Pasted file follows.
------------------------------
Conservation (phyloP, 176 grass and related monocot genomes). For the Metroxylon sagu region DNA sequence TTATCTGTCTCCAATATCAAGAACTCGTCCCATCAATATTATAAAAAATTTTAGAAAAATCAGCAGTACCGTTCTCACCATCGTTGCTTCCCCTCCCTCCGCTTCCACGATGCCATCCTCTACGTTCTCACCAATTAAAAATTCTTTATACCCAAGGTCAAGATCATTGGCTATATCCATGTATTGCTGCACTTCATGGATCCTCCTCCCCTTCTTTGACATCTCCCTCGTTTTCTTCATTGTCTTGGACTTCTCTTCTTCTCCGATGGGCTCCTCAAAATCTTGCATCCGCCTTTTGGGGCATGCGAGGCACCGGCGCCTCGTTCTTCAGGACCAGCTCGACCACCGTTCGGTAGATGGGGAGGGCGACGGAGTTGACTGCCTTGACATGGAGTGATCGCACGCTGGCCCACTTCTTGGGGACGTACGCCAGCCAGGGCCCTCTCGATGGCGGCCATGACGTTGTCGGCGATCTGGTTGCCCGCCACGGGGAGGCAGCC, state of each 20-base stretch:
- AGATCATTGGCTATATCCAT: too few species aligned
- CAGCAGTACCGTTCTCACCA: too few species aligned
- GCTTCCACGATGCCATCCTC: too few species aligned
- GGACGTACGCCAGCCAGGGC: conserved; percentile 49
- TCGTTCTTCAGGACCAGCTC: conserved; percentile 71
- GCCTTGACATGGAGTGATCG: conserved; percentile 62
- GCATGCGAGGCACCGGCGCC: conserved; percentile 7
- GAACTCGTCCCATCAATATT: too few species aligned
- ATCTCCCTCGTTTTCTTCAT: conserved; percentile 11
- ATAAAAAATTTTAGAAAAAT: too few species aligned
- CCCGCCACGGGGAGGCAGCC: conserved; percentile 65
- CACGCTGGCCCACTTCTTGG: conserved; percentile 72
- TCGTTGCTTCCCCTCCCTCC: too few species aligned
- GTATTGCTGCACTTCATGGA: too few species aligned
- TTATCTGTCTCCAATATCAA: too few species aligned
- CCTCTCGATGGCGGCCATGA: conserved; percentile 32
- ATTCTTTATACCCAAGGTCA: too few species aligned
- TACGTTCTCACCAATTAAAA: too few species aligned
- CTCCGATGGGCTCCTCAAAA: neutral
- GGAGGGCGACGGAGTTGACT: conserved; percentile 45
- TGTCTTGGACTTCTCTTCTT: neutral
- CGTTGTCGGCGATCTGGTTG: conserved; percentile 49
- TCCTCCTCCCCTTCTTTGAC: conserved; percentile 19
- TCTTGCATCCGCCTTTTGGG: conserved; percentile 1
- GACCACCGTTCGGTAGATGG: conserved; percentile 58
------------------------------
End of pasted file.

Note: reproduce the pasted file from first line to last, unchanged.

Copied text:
Conservation (phyloP, 176 grass and related monocot genomes). For the Metroxylon sagu region DNA sequence TTATCTGTCTCCAATATCAAGAACTCGTCCCATCAATATTATAAAAAATTTTAGAAAAATCAGCAGTACCGTTCTCACCATCGTTGCTTCCCCTCCCTCCGCTTCCACGATGCCATCCTCTACGTTCTCACCAATTAAAAATTCTTTATACCCAAGGTCAAGATCATTGGCTATATCCATGTATTGCTGCACTTCATGGATCCTCCTCCCCTTCTTTGACATCTCCCTCGTTTTCTTCATTGTCTTGGACTTCTCTTCTTCTCCGATGGGCTCCTCAAAATCTTGCATCCGCCTTTTGGGGCATGCGAGGCACCGGCGCCTCGTTCTTCAGGACCAGCTCGACCACCGTTCGGTAGATGGGGAGGGCGACGGAGTTGACTGCCTTGACATGGAGTGATCGCACGCTGGCCCACTTCTTGGGGACGTACGCCAGCCAGGGCCCTCTCGATGGCGGCCATGACGTTGTCGGCGATCTGGTTGCCCGCCACGGGGAGGCAGCC, state of each 20-base stretch:
- AGATCATTGGCTATATCCAT: too few species aligned
- CAGCAGTACCGTTCTCACCA: too few species aligned
- GCTTCCACGATGCCATCCTC: too few species aligned
- GGACGTACGCCAGCCAGGGC: conserved; percentile 49
- TCGTTCTTCAGGACCAGCTC: conserved; percentile 71
- GCCTTGACATGGAGTGATCG: conserved; percentile 62
- GCATGCGAGGCACCGGCGCC: conserved; percentile 7
- GAACTCGTCCCATCAATATT: too few species aligned
- ATCTCCCTCGTTTTCTTCAT: conserved; percentile 11
- ATAAAAAATTTTAGAAAAAT: too few species aligned
- CCCGCCACGGGGAGGCAGCC: conserved; percentile 65
- CACGCTGGCCCACTTCTTGG: conserved; percentile 72
- TCGTTGCTTCCCCTCCCTCC: too few species aligned
- GTATTGCTGCACTTCATGGA: too few species aligned
- TTATCTGTCTCCAATATCAA: too few species aligned
- CCTCTCGATGGCGGCCATGA: conserved; percentile 32
- ATTCTTTATACCCAAGGTCA: too few species aligned
- TACGTTCTCACCAATTAAAA: too few species aligned
- CTCCGATGGGCTCCTCAAAA: neutral
- GGAGGGCGACGGAGTTGACT: conserved; percentile 45
- TGTCTTGGACTTCTCTTCTT: neutral
- CGTTGTCGGCGATCTGGTTG: conserved; percentile 49
- TCCTCCTCCCCTTCTTTGAC: conserved; percentile 19
- TCTTGCATCCGCCTTTTGGG: conserved; percentile 1
- GACCACCGTTCGGTAGATGG: conserved; percentile 58